On the Road to Renovation


Bumper-to-bumper traffic. Credit: https://www.counton2.com/news/local-news/mcmaster-requesting-scdot-to-develop-two-way-traffic-plan-on-wando-bridge/1185277529

Sierra Wilson

South Carolina’s roads are a minefield of potholes, cracking asphalt, and bumper-to-bumper traffic. Drivers wait in a never-ending line of cars, growing more agitated by the second, narrowly avoiding damage to their vehicles. Renovations are behind and the workers seem to be smelling the roses rather than working efficiently.

Take Delemar Highway, for example. Before the decision to improve Delemar Highway was made, the road was brutal. According to Mrs. Butler, a math teacher at ARHS who has lived in Summerville all her life, the road had so many potholes that drivers, including teachers, would blow out their tires.

Construction began in late 2013 with a plan to build a five-lane highway complete with bicycle lanes and sidewalks (Patch). For a rural part of town that was beginning to explode with activity, news of the improvements was a relief.

However, the construction took about four years to do. To construction workers, it wasn’t a long time. In fact, it was average. To the public, it seemed like a never-ending project. It increased traffic and put a strain on high school kids and buses trying to get to school on time.

It doesn’t stop at Delemar Highway, however.

Dorchester Road is another one of many roads in need of renovations. Traffic is miserable and can sometimes stretch from the intersection with Ladson Road all the way to Harris Teeter or even farther. Rush hour is the last thing anyone would want to be caught in.

Mrs. Butler says, “Things are better, but there are still issues. Even coming in from North Charleston down Dorchester, I’m either leaving before 3:30pm or staying until after like, 6:30pm.” All of this just to avoid traffic.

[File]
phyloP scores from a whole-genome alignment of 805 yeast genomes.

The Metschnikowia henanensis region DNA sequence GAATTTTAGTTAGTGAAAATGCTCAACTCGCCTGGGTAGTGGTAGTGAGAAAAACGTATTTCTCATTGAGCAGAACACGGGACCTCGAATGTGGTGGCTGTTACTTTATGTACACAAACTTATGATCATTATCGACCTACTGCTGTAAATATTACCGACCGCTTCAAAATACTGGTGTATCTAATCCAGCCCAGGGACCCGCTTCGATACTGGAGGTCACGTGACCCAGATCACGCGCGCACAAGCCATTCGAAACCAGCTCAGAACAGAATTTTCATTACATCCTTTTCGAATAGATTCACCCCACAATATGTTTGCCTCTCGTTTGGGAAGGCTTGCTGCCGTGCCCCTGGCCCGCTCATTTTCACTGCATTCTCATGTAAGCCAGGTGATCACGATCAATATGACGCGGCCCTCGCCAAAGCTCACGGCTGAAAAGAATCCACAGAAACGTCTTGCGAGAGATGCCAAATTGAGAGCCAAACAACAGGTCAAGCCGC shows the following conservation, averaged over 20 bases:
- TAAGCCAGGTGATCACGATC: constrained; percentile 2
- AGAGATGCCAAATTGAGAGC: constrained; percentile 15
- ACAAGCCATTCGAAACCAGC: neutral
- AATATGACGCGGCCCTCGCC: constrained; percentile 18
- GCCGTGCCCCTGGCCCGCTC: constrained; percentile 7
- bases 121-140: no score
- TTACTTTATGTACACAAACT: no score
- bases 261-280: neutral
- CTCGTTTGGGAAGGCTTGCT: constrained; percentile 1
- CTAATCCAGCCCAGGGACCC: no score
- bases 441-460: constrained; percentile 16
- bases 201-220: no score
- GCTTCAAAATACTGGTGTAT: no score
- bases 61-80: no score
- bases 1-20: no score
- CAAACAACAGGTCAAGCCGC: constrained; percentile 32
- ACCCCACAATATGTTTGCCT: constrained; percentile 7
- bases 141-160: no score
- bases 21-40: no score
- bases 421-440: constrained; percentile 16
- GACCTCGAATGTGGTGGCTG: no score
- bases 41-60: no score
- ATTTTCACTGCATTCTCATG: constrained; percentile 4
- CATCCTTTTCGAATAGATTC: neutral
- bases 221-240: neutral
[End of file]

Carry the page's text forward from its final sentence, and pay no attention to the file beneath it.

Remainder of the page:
On top of this, potholes are a huge issue. They are unwanted sores and parts of the road are cracking, creating a bumpy and sometimes dangerous drive. Crashes are prone to occur, especially at the intersection of Ladson Road and Trolley Road. According to Journal Scene, there have been nearly 500 crashes from 2011 to 2014.

There is talk of improving this issue. Workers plan to raise the median to prohibit left turns, which is how most of the crashes occur. They will also make driveways in the area a right-in or right-out. There will be dedicated right-turn lanes on Trolley Road and Ladson Road to reduce traffic.

They will also extend the left turn lane from Dorchester Road to Ladson Road. Finally, the right-turn island on Ladson Road will be removed, forcing drivers to stop in an effort to prevent crashes (Journal Scene).

These plans are still in the works and may not happen for a while. Once again, crucial improvements are pushed to the back burner. “Other than the immediate improvements they’ve done to like, Delemar or Bacon’s Bridge,” Mrs. Butler doesn’t see any changes made in the near future.

It’s simple: South Carolina’s roads need improvements. Potholes have become drivers worst enemies and traffic is a living nightmare. Workers need to step up their game if there is any hope of seeing change in the future.